A scenario if independence declared


By Joe Hung, Special to The China Post

A leading Washington-based think tank has released a study on what is going to happen if Taiwan declares independence and China launches an attack on the island to honor its anti-secession law of 2006. It’s a result of conscientious research, though lacking a historical perspective. Researchers offered two scenarios, in both of which American military support may arrive. The truth is that no support will ever come, and even if it did, it would be too late, for Taiwan’s defense force could never hold long enough. The best the island state could hope for is the neutralization of the Taiwan Strait like the one President Harry S. Truman ordered the U.S. Seventh Fleet to enforce when the Korean War broke out in 1950. It worked wonders more than half a century ago. It won’t now.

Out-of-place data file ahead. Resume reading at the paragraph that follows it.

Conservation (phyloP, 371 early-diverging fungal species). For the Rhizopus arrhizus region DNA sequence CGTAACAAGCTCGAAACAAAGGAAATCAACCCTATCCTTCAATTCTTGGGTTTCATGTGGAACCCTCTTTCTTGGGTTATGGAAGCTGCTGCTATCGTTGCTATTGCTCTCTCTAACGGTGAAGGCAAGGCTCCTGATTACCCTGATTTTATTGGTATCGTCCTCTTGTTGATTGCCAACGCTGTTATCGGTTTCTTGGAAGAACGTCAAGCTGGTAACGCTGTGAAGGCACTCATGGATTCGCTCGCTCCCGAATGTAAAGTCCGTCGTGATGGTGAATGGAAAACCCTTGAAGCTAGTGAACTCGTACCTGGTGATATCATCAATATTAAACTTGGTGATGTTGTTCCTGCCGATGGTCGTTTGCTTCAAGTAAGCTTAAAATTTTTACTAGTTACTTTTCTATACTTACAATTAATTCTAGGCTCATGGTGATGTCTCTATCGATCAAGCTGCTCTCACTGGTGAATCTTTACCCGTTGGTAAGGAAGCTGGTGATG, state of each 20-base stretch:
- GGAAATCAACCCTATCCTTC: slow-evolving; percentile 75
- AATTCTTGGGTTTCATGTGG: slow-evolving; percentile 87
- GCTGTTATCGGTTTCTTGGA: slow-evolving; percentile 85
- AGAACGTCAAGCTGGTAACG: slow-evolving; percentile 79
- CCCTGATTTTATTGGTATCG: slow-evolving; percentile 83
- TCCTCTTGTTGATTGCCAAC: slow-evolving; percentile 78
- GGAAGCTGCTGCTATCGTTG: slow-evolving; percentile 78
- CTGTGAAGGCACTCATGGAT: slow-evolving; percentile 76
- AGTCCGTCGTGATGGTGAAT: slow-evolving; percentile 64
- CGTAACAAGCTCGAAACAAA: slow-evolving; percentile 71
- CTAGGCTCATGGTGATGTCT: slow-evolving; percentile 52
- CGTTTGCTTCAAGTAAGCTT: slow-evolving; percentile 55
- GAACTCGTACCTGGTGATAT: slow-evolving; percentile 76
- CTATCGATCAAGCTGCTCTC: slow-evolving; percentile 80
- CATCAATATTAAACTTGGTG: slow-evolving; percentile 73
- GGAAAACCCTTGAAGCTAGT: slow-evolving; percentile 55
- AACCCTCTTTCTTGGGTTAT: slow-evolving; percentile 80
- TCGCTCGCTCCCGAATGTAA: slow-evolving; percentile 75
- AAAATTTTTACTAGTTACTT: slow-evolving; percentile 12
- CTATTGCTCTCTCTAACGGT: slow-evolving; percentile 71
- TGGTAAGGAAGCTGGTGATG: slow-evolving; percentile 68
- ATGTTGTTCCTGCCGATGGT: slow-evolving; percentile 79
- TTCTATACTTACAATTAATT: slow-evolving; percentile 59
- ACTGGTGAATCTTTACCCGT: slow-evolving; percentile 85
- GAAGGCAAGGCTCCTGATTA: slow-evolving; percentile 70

That aside, history tells us Taiwan has been invaded thrice — each successfully — in the past 400 years. The Dutch occupied Taiwan without a fight in 1624. Koxinga’s invasion army drove out the Dutch from the island in 1662 after a half-year siege of Fort Zeelandia. The Dutch could not send naval reinforcements in time. The takeover was aided by a large Chinese community the Dutch had invited from China to settle for rice farming. Koxinga let all the Dutch colonizers leave for Batavia safely. The second invasion took place in 1683. By then Taiwan had been well Sinicized after two decades of Hoklo rule by the House of Cheng. (Koxinga is the Westernized name of Cheng Ch’eng-kung. It was the transliteration of Kuo Hsing Ya or Koksingya in Hoklo which means the Lord of the Imperial Surname, for he was granted that family name of Chu by one of the three last minor emperors of the Ming Dynasty.) The House of Ming came to an end in 1644. While Koxinga and his son Cheng Ching ruled Taiwan, the Manchu emperors could do nothing against the island, which was the last citadel of the Ming Chinese and the possible base for a counterattack against the mainland of China. The Manchu lacked fleets to cross the 100-mile strait. In fact, the people in the coastal area of Fujian were evacuated a dozen miles inland to cut off their collaboration with Taiwan Chinese and Cheng Ching himself led a counterattack, fighting unsuccessfully against the Manchu and their Chinese allies in southern China for seven years. After the death of Cheng Ching in early 1683, the Emperor K’ang Hsi thought the time was ripe to subjugate Taiwan. He had an armada built and put a former Koxinga admiral in command. Admiral Shih Lang fought a decisive sea battle off the Pescadores or the Penghu Islands. Cheng Ching’s son Ko-shuang had to surrender after his navy had lost that battle. The Manchu emperor pardoned him and allowed all the Cheng soldiers to return to China. Taiwan was annexed as part of Manchu or Qing China in 1684. France occupied Keelung and the Pescadores in 1885. Japan invaded southern Taiwan and occupied Hengchun briefly in 1874. These were no massive invasions to conquer, however. The Japanese attacked and occupied the Pescadores in 1895 but did not invade Taiwan until after the island had been ceded to it in perpetuity under the Treaty of Shimonoseki in the spring of that year. Taiwan was made a province shortly before its cession to Japan, which was met with strong resistance from the island’s populace. The people, particularly the irate literati, could not accept Japanese colonization. They wanted to defend their island home against the Japanese. In the process they made Taiwan Asia’s first republic. They declared independence in Taipei on May 23, 1895, electing Governor T’ang Ching-sung president of the Republic of Taiwan. T’ang tried to solicit foreign assistance. British, American, French, German, Russian and Spanish authorities were contacted. No diplomatic recognition was extended to Taiwan, though. Even China, of which the newborn republic wished to be a vassal state, did not extend a helping hand. When the Japanese invasion army landed at Aoti near Yilan on May 29, the island was all alone to defend itself. Taiwan had about 150,000 combatants, many of them mainland Chinese sent to the island at the beginning of the Sino-Japanese War of 1894-95, against a 50,000-strong invasion army, which was supported by 26,000 coolies and naval units. The republic had no navy. The republic had a numerical superiority, more than twice as much troop strength as the Japanese army, which, however, was a much better armed and equipped modern fighting unit, ranking among the best in the world. The republican force consisted of Hsiang (Hunan), Huai (Anhui) and volunteer units from Kwangtung (Guangdong) as well as a diverse assortment of armed islanders, including Hoklo and Hakka. The war ended in a lopsided victory for the Japanese. President T’ang fled Taipei for Foochow only 12 days after he had assumed office. The Republic of Taiwan without the head of state came to an end on Oct. 21 when Tainan fell following the flight of General Liu Yung-fu of Black Flag Brigade fame. Liu, whose Guangdong brigade defeated the French in a major battle in Vietnam in the Sino-French War of 1884-85, did not put up a fight in Tainan. During the five-month war of independence, Hoklo units did not fight a major battle. Hakka troops fought a series of partisan skirmishes, holding the Japanese army at Hsinchu for a month. The Japanese were stopped at Hsinchu by mainland Chinese units that had been stationed in Taiwan and had refused to return to China in defiance of the evacuation order from the Manchu court in Beijing. Thousands of Chinese troops, including a Hunanese general, were killed in action. The Japanese were in fact invited to take Taipei on June 11. All resistance leaders fled, and the frenzied mob looted the treasury and set Taipei afire. It was the Japanese who restored order in Taipei, where they inaugurated their colonial government on June 17. History repeats itself. If and when independence is declared now or more likely in 2010, China is ready to invade Taiwan. No countries in the world will dare recognize Taiwan’s second republic. A few sea and air battles may be fought, and the People’s Liberation Army will conduct a successful decapitation operation. No help of any kind will come from abroad. (Do the Americans wish to fight for Taiwan after long years of futile war in Iraq? Their Taiwan Relations Act does not stipulate military engagements in time of hostilities between Taiwan and China.) Independence leaders, who never fail to talk tough now, will all flee like their first republican predecessors in 1895. They can’t ask for Beijing’s pardon. Taiwan has to surrender. It won’t take five months for China to subjugate Taiwan.